“There’s such a need on the island in terms of providing health care services across all levels of post-acute,” said Anthony Spero, president and CEO of Ascend Health. “We identified Puerto Rico as an opportunity for us to be able to bring hospice and palliative care to the island. We still believe there is a lot of opportunity for end-of-life care to be provided in Puerto Rico. Hospice is such an incredible benefit, whether it’s in Puerto Rico or anywhere else in the United States, it’s getting folks to understand that this is an incredible Medicare benefit that people are entitled to and that they have access to. There isn’t that distribution of hospice and palliative care services across the continuum in Puerto Rico. They’re just so under-served. The more support we can provide, it makes such an impact for the folks that live there.”
Ascend Hospice, a subsidiary of New Jersey-based Ascend Health, entered the Puerto Rico market last year through the acquisition of Grace Hospice, which has operations across the island. Ascend Health operates in California, Kansas, Massachusetts, Missouri, New Jersey, Pennsylvania and Virginia. Grace Health of Puerto Rico, the acquisition marked Ascend Health’s first step into the country’s hospice market.
“It is very important for us to be connected to [Ascend Health] with all of the resources that they have available, all of the knowledge and the skill sets,” said Ana Beatriz Torres, executive director of Grace Health of Puerto Rico. “It has been great, not only for our program, but for the community. We are dealing with a low-income community, so that brings a lot of different social issues that we have to face. The cost reductions for Medicare Advantage is a perfect combination because then you have a better quality of life for that patient, better quality for their family and for the caregivers. We have worked on developing partnerships and also presenting ourselves, being open to sharing our expertise, our knowledge and our experience in hospice and palliative care in the market. It’s a learning process for both of us.”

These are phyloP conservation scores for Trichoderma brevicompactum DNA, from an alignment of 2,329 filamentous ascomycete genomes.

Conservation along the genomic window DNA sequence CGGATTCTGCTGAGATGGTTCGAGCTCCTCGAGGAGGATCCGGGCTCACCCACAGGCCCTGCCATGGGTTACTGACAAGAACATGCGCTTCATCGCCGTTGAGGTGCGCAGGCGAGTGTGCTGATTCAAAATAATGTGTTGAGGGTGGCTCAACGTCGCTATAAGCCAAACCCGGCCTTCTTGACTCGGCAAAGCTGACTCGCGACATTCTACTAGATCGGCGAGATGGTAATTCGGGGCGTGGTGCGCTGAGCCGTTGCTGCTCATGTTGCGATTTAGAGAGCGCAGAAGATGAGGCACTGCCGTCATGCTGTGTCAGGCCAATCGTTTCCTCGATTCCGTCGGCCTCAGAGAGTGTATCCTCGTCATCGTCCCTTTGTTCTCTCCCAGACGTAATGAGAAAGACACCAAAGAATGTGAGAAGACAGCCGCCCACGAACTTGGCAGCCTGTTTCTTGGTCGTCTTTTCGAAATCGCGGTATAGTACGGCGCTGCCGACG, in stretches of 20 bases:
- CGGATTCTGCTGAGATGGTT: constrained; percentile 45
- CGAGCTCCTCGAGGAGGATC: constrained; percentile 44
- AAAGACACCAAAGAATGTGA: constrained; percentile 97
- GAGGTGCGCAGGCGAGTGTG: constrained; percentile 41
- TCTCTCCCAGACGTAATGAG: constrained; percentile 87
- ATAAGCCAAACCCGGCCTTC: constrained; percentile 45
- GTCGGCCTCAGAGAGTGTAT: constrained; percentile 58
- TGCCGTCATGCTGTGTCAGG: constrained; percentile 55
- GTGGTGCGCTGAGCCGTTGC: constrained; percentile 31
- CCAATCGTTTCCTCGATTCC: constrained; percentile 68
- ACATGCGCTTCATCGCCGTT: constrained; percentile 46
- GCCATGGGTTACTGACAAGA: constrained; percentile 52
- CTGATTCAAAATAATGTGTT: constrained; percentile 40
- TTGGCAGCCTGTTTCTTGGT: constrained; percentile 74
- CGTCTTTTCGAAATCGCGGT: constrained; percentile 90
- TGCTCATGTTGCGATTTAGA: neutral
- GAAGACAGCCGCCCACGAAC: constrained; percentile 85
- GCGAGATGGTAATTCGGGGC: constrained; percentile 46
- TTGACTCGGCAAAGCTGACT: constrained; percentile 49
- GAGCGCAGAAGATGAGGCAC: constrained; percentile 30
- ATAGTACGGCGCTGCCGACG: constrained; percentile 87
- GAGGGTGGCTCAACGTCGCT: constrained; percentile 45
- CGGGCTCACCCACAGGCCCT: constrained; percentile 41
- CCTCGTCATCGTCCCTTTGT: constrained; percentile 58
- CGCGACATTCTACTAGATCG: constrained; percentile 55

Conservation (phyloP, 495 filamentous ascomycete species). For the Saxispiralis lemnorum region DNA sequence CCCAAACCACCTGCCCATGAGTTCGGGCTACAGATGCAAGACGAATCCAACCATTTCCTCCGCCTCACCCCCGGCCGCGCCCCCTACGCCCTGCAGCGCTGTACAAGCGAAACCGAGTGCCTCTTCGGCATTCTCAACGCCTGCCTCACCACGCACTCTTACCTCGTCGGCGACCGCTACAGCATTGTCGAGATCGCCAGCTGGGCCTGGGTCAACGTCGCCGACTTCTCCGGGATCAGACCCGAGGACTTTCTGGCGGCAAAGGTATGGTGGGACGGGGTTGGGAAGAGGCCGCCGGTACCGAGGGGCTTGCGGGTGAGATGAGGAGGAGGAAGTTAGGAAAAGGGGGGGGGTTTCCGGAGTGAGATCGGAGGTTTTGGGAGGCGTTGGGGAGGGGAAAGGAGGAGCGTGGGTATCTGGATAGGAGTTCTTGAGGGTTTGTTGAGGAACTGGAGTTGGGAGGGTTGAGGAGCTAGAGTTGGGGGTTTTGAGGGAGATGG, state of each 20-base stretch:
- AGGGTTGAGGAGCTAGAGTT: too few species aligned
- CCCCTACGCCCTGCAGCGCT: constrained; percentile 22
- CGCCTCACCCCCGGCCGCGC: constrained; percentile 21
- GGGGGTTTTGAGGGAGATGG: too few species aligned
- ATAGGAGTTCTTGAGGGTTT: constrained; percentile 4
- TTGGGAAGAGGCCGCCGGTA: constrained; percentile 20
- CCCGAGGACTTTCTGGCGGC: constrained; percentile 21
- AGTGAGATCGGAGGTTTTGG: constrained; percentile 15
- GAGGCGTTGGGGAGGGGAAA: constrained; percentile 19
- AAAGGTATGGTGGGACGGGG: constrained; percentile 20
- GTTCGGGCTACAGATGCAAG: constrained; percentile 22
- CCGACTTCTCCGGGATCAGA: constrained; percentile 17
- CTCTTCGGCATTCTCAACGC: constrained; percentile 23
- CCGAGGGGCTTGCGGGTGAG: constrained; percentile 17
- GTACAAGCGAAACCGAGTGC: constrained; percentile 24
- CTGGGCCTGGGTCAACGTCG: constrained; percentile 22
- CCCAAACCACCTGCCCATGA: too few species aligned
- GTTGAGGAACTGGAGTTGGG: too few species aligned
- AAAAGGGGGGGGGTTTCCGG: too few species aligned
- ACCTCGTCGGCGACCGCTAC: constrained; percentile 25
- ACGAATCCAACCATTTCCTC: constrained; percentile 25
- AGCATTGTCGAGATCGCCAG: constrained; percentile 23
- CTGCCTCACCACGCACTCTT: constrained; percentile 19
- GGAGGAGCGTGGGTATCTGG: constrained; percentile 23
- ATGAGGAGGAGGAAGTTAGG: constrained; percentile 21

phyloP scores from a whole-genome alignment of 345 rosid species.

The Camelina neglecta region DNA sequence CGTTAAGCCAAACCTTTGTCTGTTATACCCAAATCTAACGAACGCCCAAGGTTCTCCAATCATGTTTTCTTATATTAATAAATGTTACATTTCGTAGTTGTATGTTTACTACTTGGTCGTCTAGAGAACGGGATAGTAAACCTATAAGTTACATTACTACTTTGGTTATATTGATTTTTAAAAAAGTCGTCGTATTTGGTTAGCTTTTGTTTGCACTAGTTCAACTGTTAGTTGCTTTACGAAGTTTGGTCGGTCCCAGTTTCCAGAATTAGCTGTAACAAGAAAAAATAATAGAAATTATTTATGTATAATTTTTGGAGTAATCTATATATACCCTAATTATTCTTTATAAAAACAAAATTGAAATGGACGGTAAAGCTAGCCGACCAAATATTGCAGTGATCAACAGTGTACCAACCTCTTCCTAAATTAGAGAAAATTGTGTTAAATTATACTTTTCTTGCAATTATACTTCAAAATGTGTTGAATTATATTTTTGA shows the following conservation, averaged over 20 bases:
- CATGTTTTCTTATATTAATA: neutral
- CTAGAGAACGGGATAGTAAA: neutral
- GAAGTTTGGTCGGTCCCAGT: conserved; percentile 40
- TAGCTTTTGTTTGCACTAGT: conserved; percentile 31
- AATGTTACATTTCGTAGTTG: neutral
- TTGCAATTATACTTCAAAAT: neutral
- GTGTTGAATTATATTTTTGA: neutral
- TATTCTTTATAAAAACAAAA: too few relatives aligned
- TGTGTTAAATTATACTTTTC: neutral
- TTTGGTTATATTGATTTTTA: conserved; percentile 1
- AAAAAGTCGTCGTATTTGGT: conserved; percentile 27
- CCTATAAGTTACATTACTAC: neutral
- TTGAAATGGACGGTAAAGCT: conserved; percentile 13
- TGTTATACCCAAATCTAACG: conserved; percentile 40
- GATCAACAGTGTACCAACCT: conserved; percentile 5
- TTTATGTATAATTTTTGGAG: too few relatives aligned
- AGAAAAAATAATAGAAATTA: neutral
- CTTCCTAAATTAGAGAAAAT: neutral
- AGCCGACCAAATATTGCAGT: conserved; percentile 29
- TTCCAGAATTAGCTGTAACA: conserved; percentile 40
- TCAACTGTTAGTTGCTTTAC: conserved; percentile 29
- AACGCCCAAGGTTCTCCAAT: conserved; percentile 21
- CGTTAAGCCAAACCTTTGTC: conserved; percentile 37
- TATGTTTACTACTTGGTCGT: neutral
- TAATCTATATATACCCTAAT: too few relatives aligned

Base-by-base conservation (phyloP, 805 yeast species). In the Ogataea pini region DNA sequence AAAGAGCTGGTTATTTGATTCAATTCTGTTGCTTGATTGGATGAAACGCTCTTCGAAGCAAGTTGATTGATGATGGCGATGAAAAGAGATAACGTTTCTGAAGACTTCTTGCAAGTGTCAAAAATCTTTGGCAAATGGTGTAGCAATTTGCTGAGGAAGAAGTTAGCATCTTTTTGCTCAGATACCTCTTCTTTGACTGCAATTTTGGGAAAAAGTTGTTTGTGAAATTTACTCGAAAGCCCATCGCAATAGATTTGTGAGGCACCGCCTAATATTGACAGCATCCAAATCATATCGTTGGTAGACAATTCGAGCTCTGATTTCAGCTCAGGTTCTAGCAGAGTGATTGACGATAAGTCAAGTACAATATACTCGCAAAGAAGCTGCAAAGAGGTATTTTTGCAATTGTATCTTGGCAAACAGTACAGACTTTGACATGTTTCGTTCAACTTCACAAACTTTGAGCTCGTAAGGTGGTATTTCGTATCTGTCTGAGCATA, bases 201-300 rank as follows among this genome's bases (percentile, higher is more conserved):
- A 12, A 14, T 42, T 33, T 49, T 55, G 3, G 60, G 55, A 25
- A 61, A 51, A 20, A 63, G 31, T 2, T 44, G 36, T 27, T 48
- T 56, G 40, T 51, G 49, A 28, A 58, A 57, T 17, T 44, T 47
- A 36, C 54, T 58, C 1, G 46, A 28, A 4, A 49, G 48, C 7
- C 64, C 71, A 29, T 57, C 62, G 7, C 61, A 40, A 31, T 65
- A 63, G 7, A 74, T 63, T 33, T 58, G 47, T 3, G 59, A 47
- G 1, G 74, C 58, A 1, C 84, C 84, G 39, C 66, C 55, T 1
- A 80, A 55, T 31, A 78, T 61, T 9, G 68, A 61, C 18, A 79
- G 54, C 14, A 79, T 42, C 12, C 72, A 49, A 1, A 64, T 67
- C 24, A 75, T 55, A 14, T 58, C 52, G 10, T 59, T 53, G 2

Navigating potential risks will be a balancing act for revenue cycle management as hospices enter the value-based care payment arena. Moving forward with participation in VBID models will involve potentially unpredictable shifts in reimbursement as hospices abide by new billing and claim practices. Hospices will need to look for ways to maximize current services to offset possible dips/hits to bottom lines.
Hospices planning to participate in value-based payment demonstrations may need to reshape care models and build up staffing support, according to León.
“One of the reasons that it is very important to understand [the market] is because the amount of money that the hospice needs to keep their operations running, and the amount of payment that the Puerto Rico hospice receives is maybe between 30% to 40% lower than what any hospice in the United States receives,” León told Hospice News. “Hospices need to identify how they can change their model from being a per-patient basis to a per-volume basis. You need to identify today how much you can grow with the current platform that you have. If I want to have 10 more patients, what do I need to add? Do I need to add more nurses, more social workers, more chaplains? You need to identify how you can do that moving forward.”